Saturday, December 16, 2017



The Highest Hiding Place by Lawrence Ypil
(Ateneo de Manila University Press, 2009)

"Little Trinkets of a New Stardom"

In the loft, the poet finds consolation. On the dust-filled floor haunting the attic room for some decades of witnessing to family feuds and reunions, the poet is confronted with, yet most of the times awed by, the call of silence. And this silence enables him to "draw" in verse nostalgic inclinations, ones people might argue as superficial or trivial but for him are repercussions of neglect of monotony's subliminal meanings.

However, the true "highest hiding place" of the poet is the sphere readers or even critics are not familiar with. Only the poet has the full knowledge of its premises and peripheries, for it is something created, not out of hands, but out of reminiscences. This is the paradox of poetry: a thought's breadth and profundity is symmetrical with the reader's feeling of intense alienation.

Disclosure, in the case of "Five Fragments: A Confession", mystified the persona's confessional act, instead of having graced a story's warm embrace. Readers get more thirsty, they long for more, but poems do not provide everything. They stir your mind and leave you in your own (in)sanity. "I have a question to end all questions. All of them." What are those questions? Or is the poet endeavoring to stir our minds and to let us produce our own questionings?

In this 80-page plethora of parent-child anecdotes and of infatuations over a driver whose glorious body "glisten(ed) when the sun hit the water", the prudence of creation prevailed. In each poem (especially in "Ritmo", "House" and "The Old Mime"), Ypil absolutely wrought the sound schemes, wordplays and lineations to produce the desired effect. Needless to say, he should not bear the burden of telling us of his desires, for full-blowns dramas instigate counting mysteries.

Mystery, yes, is the operative implication. When the reader is faced with a cracked wall where he could peep whatnots and a flower vase reeking of old leather, that's when distance expands in itself. Thus, the journey of discovery begins. More orchards to step on, more landscapes to conquer.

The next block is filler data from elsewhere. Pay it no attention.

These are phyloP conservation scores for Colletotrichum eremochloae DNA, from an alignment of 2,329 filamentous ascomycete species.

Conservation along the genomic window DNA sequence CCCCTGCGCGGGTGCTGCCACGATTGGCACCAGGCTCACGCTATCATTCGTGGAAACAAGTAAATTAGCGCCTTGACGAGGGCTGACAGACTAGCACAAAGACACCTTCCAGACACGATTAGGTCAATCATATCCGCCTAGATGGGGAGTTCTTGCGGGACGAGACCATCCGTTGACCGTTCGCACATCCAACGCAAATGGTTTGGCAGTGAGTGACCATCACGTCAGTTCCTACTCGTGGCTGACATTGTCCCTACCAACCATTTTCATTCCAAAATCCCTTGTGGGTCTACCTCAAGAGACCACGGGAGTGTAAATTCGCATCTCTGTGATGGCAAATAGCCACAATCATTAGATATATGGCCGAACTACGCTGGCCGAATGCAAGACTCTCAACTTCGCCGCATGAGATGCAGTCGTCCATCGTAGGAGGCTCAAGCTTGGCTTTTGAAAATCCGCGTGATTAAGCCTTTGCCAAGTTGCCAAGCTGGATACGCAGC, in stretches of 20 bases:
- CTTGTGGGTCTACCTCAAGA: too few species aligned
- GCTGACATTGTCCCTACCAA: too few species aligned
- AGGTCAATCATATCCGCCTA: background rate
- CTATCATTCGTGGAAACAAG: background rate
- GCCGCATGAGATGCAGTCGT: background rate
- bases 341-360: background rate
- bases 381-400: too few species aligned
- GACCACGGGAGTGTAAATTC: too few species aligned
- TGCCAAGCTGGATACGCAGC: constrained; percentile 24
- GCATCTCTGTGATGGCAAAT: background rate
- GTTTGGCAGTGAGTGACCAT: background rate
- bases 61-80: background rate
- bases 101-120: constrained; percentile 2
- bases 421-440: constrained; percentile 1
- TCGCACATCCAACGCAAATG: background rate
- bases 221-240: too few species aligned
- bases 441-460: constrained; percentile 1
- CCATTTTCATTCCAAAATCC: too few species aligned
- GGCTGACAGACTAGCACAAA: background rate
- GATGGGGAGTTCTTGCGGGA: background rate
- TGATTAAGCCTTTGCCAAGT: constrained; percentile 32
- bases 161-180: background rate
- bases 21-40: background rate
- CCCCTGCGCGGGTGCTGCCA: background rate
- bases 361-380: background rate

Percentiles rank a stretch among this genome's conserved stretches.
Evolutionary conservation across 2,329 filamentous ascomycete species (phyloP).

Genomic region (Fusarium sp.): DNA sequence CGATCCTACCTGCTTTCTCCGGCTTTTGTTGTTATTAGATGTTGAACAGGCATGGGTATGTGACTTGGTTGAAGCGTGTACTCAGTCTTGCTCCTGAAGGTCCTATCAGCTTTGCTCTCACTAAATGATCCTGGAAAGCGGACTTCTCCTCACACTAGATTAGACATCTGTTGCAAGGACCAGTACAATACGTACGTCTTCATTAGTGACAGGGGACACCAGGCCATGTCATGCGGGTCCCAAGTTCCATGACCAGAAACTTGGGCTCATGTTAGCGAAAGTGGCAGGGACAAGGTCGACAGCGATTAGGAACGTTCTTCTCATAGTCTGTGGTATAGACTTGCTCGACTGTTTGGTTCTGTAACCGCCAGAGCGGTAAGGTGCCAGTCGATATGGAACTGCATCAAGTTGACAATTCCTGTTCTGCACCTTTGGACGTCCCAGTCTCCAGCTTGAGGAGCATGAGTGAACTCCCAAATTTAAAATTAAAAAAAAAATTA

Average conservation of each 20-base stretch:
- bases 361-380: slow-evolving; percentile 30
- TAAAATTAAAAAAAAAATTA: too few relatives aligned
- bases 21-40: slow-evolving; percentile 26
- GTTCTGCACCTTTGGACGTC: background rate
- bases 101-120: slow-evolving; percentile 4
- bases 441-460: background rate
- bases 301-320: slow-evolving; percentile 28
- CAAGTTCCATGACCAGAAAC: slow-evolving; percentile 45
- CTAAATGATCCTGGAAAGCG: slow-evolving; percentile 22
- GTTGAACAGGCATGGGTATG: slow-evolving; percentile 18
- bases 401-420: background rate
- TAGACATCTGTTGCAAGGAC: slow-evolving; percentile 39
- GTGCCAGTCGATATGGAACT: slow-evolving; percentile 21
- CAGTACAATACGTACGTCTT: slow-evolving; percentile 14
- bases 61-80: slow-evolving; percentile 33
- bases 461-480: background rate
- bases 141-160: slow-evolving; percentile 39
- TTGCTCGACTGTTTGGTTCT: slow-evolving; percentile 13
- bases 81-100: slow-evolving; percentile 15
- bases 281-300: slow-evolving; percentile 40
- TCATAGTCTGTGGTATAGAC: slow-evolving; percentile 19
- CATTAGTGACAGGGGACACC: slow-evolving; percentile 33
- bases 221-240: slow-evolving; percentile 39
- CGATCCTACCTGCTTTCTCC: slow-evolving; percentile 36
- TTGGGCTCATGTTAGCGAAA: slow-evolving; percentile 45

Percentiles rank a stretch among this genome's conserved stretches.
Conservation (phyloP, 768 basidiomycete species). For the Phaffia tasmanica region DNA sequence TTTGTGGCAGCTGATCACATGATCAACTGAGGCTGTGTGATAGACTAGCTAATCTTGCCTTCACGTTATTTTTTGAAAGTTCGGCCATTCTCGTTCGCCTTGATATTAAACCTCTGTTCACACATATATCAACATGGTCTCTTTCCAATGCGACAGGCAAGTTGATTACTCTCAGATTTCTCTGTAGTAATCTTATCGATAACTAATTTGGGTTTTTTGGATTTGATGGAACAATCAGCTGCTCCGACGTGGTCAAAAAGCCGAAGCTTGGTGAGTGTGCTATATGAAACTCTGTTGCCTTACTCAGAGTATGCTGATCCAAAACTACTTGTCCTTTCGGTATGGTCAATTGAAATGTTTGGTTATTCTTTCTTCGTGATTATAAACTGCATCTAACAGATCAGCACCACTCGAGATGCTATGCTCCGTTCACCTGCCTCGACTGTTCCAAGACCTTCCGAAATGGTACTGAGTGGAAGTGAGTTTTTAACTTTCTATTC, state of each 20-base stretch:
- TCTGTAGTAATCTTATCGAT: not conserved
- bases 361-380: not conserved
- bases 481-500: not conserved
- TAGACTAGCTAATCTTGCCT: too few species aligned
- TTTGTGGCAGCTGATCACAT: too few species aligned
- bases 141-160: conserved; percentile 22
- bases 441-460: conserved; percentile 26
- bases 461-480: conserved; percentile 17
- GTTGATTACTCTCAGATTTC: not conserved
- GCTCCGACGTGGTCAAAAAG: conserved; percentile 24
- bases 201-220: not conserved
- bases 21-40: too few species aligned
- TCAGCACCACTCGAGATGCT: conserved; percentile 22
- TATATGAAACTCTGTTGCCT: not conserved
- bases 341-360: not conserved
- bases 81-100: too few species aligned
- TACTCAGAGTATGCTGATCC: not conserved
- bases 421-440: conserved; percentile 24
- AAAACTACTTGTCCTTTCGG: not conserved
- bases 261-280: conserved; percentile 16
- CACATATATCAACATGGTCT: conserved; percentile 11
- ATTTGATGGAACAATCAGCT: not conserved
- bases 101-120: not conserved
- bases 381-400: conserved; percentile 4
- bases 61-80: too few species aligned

How a child becomes so impassioned in observing adults doing their own thing is none of our business. Dwelling in his impetuous eyes are inferences devoid of dimensions. The path is cleared, and the singularity of his judgment on what's before him renders the strength of an image an adult reader murders with infinite possibilities. "They hold their cups / as they hold a joy that will twirl / on its end as it's turned / on the strong grip of boys", said in "Old Men, Reprise" where the distance between the observer and the observed was recognized only by the former.

Longing, aside from mystery and distance, competed for being the collection's piece-de-resistance. One might see that Ypil's poems were reverberations of longing bordering on desperation, and there's nothing to fuss about it. In the loft, the poet scribbles down his longings characterized by lust, a lust rubbing hands on the crotch cannot suffice, a lust suckling fingers before sleeping at night cannot substantiate. It is a lust the poet prefers to be crawling in insurmountable silence, lurking along the pen's movements against the blank slate.

In "Funeral March", the last lines speak of the persona's acceptance that his longing would not be reciprocated. "And I die by the side of the road, / without elegy, / without loss beyond repair." There was a sigh after reading the culminating poem "Garden". No, not a sigh of relief. It was one of unrequited affection.

Mystery, distance, and longing. These are Ypil's "little trinkets on a new stardom". Do not underestimate this triumvirate of creative force in the form of trinkets. In fiction, a frog metamorphosed into a monarch. Poetry, in its regal wardrobe and daunting posture, can alchemize trinkets into immeasurable light. Like in the book cover, a promise of illumination is glinted even by a stripped wallpaper.


Aloysiusi Lionel Polintan is a Senior High School Coordinator of Divina Pastora College in Gapan City, Nueva Ecija. He loves reading and writing poetry, and everything that ranges from Bob Dylan to Hozier, and from Mahalia Jackson to Christina Aguilera. He is doing research on intangible cultural heritage of Southern Novo Ecijanos. He maintains a blog:  /react-text

No comments:

Post a Comment